How do you react to failure? Most of us feel embarrassed and defeated. It knocks the wind out of us and makes us want to hide away from the world for a while.
I’ve found that this reaction is going to occur regardless of your mindset. However, I’ve also found that my role models always do two things: 1) admit to this disappointment wholeheartedly without becoming overly emotional, and 2) seek out similar uncomfortable opportunities to strengthen their weak muscles. Experts in their fields recognize that mastery is a dynamic rather than static process. This becomes especially important when a field (like medicine) is constantly evolving.
Fewer people, however, like to hear about their weaknesses from another person. Over the years, I have come to accept that listening to criticisms — even those that are constructive — can be very challenging and necessitates pride-swallowing. However, it’s easier to be patient and eager to adapt to feedback when you place the comments you receive in the context of a greater pursuit, such as becoming a better physician so you can better care for your patients, regardless of the other person’s intention for giving you criticisms.
In 2015, John and Ann Doerr made an extremely generous donation to Rice to found the Doerr Institute for New Leaders. What an incredible opportunity to receive the same training that CEOs of Fortune 500 companies receive!
My coaching experience officially began last month. While I have only one semester left at Rice, it is a privilege to take advantage of this course before crossing Main Street for the next chapter in my education. My professional coach and I reviewed my emotional intelligence assessment and openly discussed areas in which I may improve and established tangible goals — all just by talking! I entered my first session with an open mind, sat through the session with occasional laughter about my idiosyncrasies that we discussed and left the session motivated to tackle the tangibles within the next couple of days. It was cathartic without any venting, and productive without any embarrassment. Why don’t more people do this sort of thing?!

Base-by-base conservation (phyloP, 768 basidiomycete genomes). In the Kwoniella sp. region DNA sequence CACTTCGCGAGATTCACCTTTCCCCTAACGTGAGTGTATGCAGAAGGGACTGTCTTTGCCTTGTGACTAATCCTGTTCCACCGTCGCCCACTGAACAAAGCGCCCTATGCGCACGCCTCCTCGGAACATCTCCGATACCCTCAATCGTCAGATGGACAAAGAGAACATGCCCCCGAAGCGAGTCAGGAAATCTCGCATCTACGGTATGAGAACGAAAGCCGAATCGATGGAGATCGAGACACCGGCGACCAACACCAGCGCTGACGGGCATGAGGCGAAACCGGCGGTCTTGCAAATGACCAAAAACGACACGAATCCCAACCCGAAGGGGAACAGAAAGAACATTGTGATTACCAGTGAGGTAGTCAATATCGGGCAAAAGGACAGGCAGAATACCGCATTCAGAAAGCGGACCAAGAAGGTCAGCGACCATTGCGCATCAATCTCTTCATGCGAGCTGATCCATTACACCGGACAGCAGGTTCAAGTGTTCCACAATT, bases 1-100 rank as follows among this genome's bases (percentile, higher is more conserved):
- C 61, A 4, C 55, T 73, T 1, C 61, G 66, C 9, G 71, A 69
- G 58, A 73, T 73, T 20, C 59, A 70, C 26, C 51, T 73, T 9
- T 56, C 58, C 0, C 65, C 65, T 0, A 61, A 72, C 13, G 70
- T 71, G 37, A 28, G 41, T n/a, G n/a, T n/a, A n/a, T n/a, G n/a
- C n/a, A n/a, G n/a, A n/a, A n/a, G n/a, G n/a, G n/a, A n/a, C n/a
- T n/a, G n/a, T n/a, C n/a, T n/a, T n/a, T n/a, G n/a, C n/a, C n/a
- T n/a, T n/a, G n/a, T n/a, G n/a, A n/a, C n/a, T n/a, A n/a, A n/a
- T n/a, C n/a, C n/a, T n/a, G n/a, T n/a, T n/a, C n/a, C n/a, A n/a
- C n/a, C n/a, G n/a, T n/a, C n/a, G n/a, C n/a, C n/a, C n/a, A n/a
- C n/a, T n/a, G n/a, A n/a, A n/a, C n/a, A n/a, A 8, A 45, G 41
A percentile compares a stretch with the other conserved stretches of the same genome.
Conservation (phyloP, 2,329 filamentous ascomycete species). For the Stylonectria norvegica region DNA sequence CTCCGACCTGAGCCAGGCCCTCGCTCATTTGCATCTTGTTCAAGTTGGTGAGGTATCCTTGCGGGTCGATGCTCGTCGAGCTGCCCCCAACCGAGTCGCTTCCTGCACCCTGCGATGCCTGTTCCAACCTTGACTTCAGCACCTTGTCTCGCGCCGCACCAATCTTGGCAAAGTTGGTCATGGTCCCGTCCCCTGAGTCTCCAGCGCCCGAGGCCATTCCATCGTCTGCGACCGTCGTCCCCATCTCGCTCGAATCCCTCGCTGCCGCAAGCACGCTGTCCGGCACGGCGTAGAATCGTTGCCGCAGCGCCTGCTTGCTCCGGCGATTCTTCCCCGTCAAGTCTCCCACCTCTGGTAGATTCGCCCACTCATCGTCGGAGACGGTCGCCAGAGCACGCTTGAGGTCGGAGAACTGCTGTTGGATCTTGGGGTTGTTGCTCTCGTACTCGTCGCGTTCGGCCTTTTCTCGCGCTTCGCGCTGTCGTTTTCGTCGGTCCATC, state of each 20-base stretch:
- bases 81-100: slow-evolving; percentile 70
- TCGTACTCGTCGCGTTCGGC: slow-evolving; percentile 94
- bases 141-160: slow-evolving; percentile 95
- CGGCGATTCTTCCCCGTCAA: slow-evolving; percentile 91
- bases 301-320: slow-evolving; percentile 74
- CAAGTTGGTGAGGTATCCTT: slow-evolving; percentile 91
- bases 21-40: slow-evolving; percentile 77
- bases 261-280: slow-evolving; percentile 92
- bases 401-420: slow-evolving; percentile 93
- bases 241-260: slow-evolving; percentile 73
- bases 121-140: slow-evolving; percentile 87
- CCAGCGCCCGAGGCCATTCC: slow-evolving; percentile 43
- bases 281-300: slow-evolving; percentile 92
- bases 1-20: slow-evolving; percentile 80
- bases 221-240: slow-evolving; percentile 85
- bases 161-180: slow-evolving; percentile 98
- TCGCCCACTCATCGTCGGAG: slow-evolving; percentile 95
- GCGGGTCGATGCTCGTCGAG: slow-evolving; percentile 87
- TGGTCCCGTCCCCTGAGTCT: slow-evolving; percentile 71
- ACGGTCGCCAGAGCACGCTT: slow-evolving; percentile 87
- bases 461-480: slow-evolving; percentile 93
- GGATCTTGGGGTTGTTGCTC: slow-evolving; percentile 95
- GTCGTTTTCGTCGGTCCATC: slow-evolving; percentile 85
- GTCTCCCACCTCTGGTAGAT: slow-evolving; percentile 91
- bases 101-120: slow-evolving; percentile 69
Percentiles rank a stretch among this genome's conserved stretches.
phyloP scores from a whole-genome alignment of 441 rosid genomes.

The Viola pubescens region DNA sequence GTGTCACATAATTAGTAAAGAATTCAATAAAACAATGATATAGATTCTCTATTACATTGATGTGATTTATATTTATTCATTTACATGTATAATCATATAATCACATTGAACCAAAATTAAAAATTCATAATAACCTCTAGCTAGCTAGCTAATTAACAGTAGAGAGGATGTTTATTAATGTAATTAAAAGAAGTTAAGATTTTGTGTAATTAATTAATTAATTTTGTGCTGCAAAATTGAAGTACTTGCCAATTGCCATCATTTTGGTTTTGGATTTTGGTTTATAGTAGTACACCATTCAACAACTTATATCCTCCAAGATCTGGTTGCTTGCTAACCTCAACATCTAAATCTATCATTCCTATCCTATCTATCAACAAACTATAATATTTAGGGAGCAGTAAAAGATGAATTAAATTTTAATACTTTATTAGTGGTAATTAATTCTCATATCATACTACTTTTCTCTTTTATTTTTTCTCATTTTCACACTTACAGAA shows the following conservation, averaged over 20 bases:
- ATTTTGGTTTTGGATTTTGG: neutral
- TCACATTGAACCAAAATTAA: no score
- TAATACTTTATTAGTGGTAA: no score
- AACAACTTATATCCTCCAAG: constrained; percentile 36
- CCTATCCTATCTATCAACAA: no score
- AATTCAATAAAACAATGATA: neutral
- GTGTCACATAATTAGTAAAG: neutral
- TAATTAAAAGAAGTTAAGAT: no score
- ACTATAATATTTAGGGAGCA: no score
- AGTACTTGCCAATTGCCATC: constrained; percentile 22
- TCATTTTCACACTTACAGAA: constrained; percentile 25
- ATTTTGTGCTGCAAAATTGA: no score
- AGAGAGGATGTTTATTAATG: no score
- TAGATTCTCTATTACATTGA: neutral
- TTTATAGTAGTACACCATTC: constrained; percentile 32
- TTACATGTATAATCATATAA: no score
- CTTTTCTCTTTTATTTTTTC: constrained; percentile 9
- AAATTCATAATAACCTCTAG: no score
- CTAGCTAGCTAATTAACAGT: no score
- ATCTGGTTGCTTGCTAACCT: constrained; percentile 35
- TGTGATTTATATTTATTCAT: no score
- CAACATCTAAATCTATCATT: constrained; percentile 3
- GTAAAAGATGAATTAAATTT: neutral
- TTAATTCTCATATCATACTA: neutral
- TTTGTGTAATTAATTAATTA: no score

Harvard professor, surgeon and writer Atul Gawande discusses how coaching should more readily be exercised in surgical training and even throughout a career in surgery in a 2011 article in The New Yorker. (I told my coach to read this article so he could understand my future career field better.)
Gawande wrote, “Expertise is thought to be not a static condition but one that doctors must build and sustain for themselves.” I think this is especially true when patients’ lives must always be of utmost concern.
Here’s another of his quotes that was meaningful to me: “For society, too, there are uncomfortable difficulties: We may not be ready to accept — or pay for — a cadre of people who identify the flaws in the professionals upon whom we rely, and yet hold in confidence what they see. Coaching done well may be the most effective intervention designed for human performance.”
I really encourage everyone to dig deeper for their inner humility, look to others for advice and accept comments with strength and grace. Although having a professional coach this semester is a fantastic opportunity to work with someone who has a lot of experience in corporate leadership and mentoring, it’s important that I practice what I’ve learned when I’m with my fellow students and colleagues.
Jacqueline Olive is a Duncan College senior majoring in biological sciences and policy studies.